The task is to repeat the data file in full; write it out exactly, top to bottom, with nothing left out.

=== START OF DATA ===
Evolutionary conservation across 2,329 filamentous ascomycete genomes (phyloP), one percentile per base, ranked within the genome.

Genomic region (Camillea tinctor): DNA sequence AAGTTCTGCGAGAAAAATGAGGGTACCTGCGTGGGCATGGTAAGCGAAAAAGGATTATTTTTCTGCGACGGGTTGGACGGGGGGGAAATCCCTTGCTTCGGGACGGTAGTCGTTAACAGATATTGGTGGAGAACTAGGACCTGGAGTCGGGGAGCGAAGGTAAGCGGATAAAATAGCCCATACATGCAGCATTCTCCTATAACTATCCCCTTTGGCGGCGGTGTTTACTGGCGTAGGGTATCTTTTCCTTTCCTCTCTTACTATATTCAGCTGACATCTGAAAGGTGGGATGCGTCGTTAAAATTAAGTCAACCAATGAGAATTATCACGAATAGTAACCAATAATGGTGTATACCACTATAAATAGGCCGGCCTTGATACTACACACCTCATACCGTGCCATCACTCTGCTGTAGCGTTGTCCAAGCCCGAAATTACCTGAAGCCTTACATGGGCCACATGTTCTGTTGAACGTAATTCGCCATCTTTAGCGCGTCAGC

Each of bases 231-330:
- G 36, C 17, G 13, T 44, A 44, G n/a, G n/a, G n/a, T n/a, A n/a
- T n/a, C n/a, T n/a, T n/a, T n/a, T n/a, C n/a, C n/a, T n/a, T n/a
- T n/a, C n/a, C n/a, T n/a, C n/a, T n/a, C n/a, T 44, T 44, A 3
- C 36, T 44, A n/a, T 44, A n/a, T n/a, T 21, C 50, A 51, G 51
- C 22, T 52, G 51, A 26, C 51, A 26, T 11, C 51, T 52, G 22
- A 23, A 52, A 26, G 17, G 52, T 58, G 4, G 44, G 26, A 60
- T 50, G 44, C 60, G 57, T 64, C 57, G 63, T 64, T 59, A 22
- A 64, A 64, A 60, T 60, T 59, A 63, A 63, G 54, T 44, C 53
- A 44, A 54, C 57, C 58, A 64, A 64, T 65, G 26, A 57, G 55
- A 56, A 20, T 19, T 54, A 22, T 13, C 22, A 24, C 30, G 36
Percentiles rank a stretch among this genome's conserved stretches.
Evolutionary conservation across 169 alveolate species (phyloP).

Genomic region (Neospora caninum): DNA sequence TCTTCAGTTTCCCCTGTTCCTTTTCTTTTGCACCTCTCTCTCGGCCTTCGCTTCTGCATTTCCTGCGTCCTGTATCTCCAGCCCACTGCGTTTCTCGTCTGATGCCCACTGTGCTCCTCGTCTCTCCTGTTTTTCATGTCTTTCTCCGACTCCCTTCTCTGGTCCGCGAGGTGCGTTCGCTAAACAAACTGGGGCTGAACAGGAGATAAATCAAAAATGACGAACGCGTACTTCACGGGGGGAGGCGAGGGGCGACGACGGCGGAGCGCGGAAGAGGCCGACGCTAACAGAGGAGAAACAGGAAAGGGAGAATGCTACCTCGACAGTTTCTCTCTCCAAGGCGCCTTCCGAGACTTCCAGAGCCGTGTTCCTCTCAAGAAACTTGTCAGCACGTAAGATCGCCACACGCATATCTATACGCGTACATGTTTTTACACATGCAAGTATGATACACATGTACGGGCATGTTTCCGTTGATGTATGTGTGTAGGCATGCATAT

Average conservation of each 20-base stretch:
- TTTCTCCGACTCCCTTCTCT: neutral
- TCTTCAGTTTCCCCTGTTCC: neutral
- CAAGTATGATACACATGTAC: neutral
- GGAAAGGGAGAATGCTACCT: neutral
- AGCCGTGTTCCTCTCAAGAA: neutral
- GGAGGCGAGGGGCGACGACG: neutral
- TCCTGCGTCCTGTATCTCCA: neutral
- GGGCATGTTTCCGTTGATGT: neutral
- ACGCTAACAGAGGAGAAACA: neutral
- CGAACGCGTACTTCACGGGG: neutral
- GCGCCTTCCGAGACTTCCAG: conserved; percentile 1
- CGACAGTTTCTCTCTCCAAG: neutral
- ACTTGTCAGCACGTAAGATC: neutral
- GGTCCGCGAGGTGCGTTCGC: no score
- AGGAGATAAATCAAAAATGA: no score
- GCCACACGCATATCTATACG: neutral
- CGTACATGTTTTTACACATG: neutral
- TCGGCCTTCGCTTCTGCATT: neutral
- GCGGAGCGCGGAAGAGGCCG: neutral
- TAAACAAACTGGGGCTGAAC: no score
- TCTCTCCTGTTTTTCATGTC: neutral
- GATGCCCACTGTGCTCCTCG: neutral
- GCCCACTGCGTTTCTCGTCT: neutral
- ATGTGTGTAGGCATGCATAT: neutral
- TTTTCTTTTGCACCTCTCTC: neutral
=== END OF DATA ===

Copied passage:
Evolutionary conservation across 2,329 filamentous ascomycete genomes (phyloP), one percentile per base, ranked within the genome.

Genomic region (Camillea tinctor): DNA sequence AAGTTCTGCGAGAAAAATGAGGGTACCTGCGTGGGCATGGTAAGCGAAAAAGGATTATTTTTCTGCGACGGGTTGGACGGGGGGGAAATCCCTTGCTTCGGGACGGTAGTCGTTAACAGATATTGGTGGAGAACTAGGACCTGGAGTCGGGGAGCGAAGGTAAGCGGATAAAATAGCCCATACATGCAGCATTCTCCTATAACTATCCCCTTTGGCGGCGGTGTTTACTGGCGTAGGGTATCTTTTCCTTTCCTCTCTTACTATATTCAGCTGACATCTGAAAGGTGGGATGCGTCGTTAAAATTAAGTCAACCAATGAGAATTATCACGAATAGTAACCAATAATGGTGTATACCACTATAAATAGGCCGGCCTTGATACTACACACCTCATACCGTGCCATCACTCTGCTGTAGCGTTGTCCAAGCCCGAAATTACCTGAAGCCTTACATGGGCCACATGTTCTGTTGAACGTAATTCGCCATCTTTAGCGCGTCAGC

Each of bases 231-330:
- G 36, C 17, G 13, T 44, A 44, G n/a, G n/a, G n/a, T n/a, A n/a
- T n/a, C n/a, T n/a, T n/a, T n/a, T n/a, C n/a, C n/a, T n/a, T n/a
- T n/a, C n/a, C n/a, T n/a, C n/a, T n/a, C n/a, T 44, T 44, A 3
- C 36, T 44, A n/a, T 44, A n/a, T n/a, T 21, C 50, A 51, G 51
- C 22, T 52, G 51, A 26, C 51, A 26, T 11, C 51, T 52, G 22
- A 23, A 52, A 26, G 17, G 52, T 58, G 4, G 44, G 26, A 60
- T 50, G 44, C 60, G 57, T 64, C 57, G 63, T 64, T 59, A 22
- A 64, A 64, A 60, T 60, T 59, A 63, A 63, G 54, T 44, C 53
- A 44, A 54, C 57, C 58, A 64, A 64, T 65, G 26, A 57, G 55
- A 56, A 20, T 19, T 54, A 22, T 13, C 22, A 24, C 30, G 36
Percentiles rank a stretch among this genome's conserved stretches.
Evolutionary conservation across 169 alveolate species (phyloP).

Genomic region (Neospora caninum): DNA sequence TCTTCAGTTTCCCCTGTTCCTTTTCTTTTGCACCTCTCTCTCGGCCTTCGCTTCTGCATTTCCTGCGTCCTGTATCTCCAGCCCACTGCGTTTCTCGTCTGATGCCCACTGTGCTCCTCGTCTCTCCTGTTTTTCATGTCTTTCTCCGACTCCCTTCTCTGGTCCGCGAGGTGCGTTCGCTAAACAAACTGGGGCTGAACAGGAGATAAATCAAAAATGACGAACGCGTACTTCACGGGGGGAGGCGAGGGGCGACGACGGCGGAGCGCGGAAGAGGCCGACGCTAACAGAGGAGAAACAGGAAAGGGAGAATGCTACCTCGACAGTTTCTCTCTCCAAGGCGCCTTCCGAGACTTCCAGAGCCGTGTTCCTCTCAAGAAACTTGTCAGCACGTAAGATCGCCACACGCATATCTATACGCGTACATGTTTTTACACATGCAAGTATGATACACATGTACGGGCATGTTTCCGTTGATGTATGTGTGTAGGCATGCATAT

Average conservation of each 20-base stretch:
- TTTCTCCGACTCCCTTCTCT: neutral
- TCTTCAGTTTCCCCTGTTCC: neutral
- CAAGTATGATACACATGTAC: neutral
- GGAAAGGGAGAATGCTACCT: neutral
- AGCCGTGTTCCTCTCAAGAA: neutral
- GGAGGCGAGGGGCGACGACG: neutral
- TCCTGCGTCCTGTATCTCCA: neutral
- GGGCATGTTTCCGTTGATGT: neutral
- ACGCTAACAGAGGAGAAACA: neutral
- CGAACGCGTACTTCACGGGG: neutral
- GCGCCTTCCGAGACTTCCAG: conserved; percentile 1
- CGACAGTTTCTCTCTCCAAG: neutral
- ACTTGTCAGCACGTAAGATC: neutral
- GGTCCGCGAGGTGCGTTCGC: no score
- AGGAGATAAATCAAAAATGA: no score
- GCCACACGCATATCTATACG: neutral
- CGTACATGTTTTTACACATG: neutral
- TCGGCCTTCGCTTCTGCATT: neutral
- GCGGAGCGCGGAAGAGGCCG: neutral
- TAAACAAACTGGGGCTGAAC: no score
- TCTCTCCTGTTTTTCATGTC: neutral
- GATGCCCACTGTGCTCCTCG: neutral
- GCCCACTGCGTTTCTCGTCT: neutral
- ATGTGTGTAGGCATGCATAT: neutral
- TTTTCTTTTGCACCTCTCTC: neutral